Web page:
We cannot just directly pluck theological conclusions from the contemporary reality of our world though. The God we believe in is more than a response to the human situation today. The Jewish theologian Heschel recognised in prophetic literature a God directly opposed to the Greek apatheia, which he termed pathos. This term was used to describe God’s concern and involvement in our world and how God engages himself in human history throughout the Hebrew scripture. This is especially true in the brit or covenantal relationship which is not a one-way agreement but a mutual partnership. God suffers on behalf of us and grieves with us. For example, “the Lord would be moved to pity by their groaning” (Judg. 2:18) and God led his people “with cords of human kindness and with bands of love” (Hos. 11:4).

A God of passion and pathos is shown, who is disappointed by his people’s faithlessness, grieves over them; he actively suffers with them in their sufferings. In the Christian tradition, the being of the Godhead is not immune to even the most physical suffering. After all, the core of Christian faith is the cross and the passion.

Fry’s rant is essentially limited in its image of the world, of theism and of God. It is a simplistic and uninspired response to a complex truth of human existence. Let’s turn the question around. When asked of unjust human suffering, theists stand by their belief in God regardless. But what does the atheistic view of the world look like; a world still full of human injustice and pain as Fry points out, yet without God? It’s just that; still full of injustice and pain but without the sympathetic God of Scripture and history, who cares for us, suffers with us and ultimately will redeem us.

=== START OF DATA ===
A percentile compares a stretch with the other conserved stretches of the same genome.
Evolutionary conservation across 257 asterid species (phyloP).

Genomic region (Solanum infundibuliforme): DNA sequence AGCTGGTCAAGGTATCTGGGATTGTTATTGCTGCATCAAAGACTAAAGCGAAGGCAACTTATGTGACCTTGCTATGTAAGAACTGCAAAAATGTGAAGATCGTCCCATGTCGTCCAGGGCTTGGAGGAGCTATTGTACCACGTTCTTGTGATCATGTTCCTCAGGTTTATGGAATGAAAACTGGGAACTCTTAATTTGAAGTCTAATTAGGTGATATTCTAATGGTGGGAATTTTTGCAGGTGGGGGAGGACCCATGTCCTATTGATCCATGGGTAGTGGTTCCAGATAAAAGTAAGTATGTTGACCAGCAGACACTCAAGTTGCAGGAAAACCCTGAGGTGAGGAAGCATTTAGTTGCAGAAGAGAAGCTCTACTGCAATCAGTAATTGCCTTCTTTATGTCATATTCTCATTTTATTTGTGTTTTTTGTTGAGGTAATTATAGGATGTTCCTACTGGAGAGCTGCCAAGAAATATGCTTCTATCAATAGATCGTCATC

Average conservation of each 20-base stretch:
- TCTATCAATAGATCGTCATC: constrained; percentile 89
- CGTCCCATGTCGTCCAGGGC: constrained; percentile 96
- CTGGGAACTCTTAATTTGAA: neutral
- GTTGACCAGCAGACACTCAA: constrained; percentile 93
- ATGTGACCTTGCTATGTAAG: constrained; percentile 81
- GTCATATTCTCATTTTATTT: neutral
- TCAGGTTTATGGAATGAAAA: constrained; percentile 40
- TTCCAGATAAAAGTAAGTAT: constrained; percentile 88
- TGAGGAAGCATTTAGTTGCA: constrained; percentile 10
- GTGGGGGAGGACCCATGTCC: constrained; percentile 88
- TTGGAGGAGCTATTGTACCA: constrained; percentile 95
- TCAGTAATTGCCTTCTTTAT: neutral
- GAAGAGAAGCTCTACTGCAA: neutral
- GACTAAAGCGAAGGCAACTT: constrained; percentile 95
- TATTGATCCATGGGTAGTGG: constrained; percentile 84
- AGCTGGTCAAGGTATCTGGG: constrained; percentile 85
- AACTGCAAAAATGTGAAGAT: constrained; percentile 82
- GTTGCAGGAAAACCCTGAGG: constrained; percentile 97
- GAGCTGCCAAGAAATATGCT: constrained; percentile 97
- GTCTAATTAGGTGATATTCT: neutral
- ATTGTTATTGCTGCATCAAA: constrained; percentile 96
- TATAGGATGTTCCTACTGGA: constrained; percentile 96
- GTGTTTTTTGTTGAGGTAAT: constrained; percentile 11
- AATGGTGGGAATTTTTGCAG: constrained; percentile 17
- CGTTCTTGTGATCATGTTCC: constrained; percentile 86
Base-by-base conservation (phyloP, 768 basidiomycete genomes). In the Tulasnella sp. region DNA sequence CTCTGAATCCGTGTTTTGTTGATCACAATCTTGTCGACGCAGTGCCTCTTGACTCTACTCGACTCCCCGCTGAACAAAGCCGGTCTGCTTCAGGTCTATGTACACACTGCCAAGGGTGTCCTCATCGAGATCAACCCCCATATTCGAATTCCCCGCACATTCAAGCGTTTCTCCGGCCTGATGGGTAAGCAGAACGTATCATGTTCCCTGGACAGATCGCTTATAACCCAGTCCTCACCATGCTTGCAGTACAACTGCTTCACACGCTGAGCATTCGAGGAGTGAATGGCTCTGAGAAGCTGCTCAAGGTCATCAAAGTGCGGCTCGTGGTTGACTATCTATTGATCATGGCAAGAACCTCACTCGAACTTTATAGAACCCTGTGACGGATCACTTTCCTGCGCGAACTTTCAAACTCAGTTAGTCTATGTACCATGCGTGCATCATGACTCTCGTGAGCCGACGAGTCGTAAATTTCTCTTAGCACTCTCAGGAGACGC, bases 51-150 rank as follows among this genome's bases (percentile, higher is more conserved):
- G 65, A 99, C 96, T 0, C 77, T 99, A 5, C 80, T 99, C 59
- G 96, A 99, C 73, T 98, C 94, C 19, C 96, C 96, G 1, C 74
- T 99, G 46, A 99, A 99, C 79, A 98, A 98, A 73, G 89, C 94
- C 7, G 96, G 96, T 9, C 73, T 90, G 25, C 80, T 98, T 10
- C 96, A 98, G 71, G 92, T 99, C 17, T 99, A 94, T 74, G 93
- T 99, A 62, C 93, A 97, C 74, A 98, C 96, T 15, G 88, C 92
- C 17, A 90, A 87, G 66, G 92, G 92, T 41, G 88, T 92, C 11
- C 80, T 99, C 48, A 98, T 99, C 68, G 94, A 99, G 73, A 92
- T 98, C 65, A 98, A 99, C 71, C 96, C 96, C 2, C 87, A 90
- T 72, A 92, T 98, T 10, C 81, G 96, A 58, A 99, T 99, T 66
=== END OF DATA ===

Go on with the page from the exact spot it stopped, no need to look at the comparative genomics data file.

So the good news for Fry is that religious people also don’t believe in the God he doesn’t believe in. He says “atheism isn’t just about disbelieving in God, but asking what kind of God”, but it is the Judeo-Christian religious tradition that has been questioning the kind of God we believe in for much longer. In this way, he sets himself within a religious polemic stretching back far before him and all of us. If you want an example of an intense reflection on the question of human suffering, look no further than the Book of Job in which not just an innocent, but an actively morally good person, suffers undeservedly at the hands of God. It doesn’t exactly give a satisfactory answer to the issue but after all, it is only Fry and the new atheists who purport to have all the answers.

Of course I share in Stephen Fry’s anger at the suffering in the world in which we live. It’s also hard to detach our often painful human experience from a philosophy of the world and everything in it. And quite clearly, I’m not attempting to disprove Stephen Fry or atheists (a discussion of Biblical passages wouldn’t exactly convince anyone who doesn’t give two hoots about religion). This is more a theological discussion of the issues Fry’s rant brings to the fore than anything else. I’ll leave the manifesto for theism to the PhilThes among us.

But I still want to point out that I don’t think atheism offers the solution Fry would want. On the contrary, it removes our only redemption from it. So our best response to human suffering is not to deny the existence of God. It is the humanity of God that helps us make sense of a world tainted by our own inhumanity.